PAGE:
The first two are using the flash shot into the umbrella from about 3 feet away, while the third uses the flash bounced off the ceiling to create an even bigger apparent source.

Second experiment: Controlling light spread. This is where the snoot comes in handy. Using it to restrict the spread of the beam of light, you can get it to illuminate exactly what you want without scattering photons willy-nilly and contaminating the scene. I've always wanted to create those funky smoke photographs you see once in a while, and having a nice tight beam of light coming in from the side allowed me to capture these beauties:

Happiness :)

Monday, May 07, 2007


...we should rechristen it SueTube. Don't you?

Sunday, May 06, 2007

Cheap Shot

One of the reasons I like Flickr over Picasaweb is that it has succeeded in getting the "community" aspect of the site to work. As an amateur with a lot to learn, being able to discuss photography and techniques with others helps enormously.

For example, I've long been a fan of the Strobist group which talks about using relatively inexpensive household garbage to achieve professional quality lighting. Today I decided to try out one of the cheap tricks mentioned for achieving nice omnidirectional soft light for macro shooting, when all you're stuck with is hard sunlight. Jayita had picked up a gorgeous basket of strawberries at the farmers' market this morning, so that was my subject du jour. Before I show you what the setup was, here's the result:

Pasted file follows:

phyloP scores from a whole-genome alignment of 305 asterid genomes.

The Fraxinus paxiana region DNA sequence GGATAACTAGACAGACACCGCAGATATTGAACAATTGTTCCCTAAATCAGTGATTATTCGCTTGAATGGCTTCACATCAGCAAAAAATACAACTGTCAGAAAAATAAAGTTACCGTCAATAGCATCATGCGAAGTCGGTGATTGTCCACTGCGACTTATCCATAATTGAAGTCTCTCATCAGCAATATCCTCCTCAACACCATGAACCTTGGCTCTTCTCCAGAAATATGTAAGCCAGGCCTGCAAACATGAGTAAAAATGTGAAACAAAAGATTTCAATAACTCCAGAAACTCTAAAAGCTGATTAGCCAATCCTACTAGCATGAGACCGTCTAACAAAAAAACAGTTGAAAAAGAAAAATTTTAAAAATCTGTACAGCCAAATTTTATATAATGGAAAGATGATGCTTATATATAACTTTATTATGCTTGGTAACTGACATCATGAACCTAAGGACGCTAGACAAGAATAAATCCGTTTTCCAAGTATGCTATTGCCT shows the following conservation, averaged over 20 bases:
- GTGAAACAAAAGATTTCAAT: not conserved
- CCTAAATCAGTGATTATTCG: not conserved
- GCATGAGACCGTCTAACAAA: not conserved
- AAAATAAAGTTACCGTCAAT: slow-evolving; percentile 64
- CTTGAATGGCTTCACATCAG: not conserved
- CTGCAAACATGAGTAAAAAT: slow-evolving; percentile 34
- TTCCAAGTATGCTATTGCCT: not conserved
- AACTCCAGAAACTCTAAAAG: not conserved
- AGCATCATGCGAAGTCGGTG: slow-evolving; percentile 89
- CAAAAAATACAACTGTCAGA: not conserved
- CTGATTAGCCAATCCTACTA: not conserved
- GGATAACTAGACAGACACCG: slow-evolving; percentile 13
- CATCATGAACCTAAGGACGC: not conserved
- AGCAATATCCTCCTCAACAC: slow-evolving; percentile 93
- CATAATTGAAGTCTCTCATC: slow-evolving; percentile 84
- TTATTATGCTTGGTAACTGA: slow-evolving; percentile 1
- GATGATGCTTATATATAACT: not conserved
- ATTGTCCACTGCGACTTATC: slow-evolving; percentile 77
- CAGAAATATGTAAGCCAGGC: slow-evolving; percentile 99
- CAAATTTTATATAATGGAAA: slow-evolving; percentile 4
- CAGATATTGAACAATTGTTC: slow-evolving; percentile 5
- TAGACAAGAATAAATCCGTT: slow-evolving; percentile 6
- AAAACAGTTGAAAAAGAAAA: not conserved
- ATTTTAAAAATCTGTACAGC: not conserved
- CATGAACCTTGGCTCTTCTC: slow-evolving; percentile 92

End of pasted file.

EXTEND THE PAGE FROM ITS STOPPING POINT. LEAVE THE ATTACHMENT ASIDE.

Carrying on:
Now here's the setup in all its glory:

2 sheets of paper and 3 pieces of tape. Total cost about 1.7 cents, so I can save up for all those lenses on my list.

Saturday, May 05, 2007

Monk 'n' Trane --- Straight, No Chaser

In early 2005, a recording engineer named Larry Appelbaum discovered a set of 8 acetate-tape reels while mucking about at the Library of Congress, which were labeled "Carnegie Hall Jazz 1957" with a handwritten note hinting "T. Monk" along with some song titles. As it turns out, this was a hitherto unpublished recording by Voice of America of the Monk/Coltrane date at Carnegie Hall.

You see, Monk and Coltrane worked together for a very brief period --- just over a year (April 1957 to September 1958) --- and while they performed together extensively during that time, there is a devastating paucity of recorded evidence of their work, which made Appelbaum's excavations all the more stunning.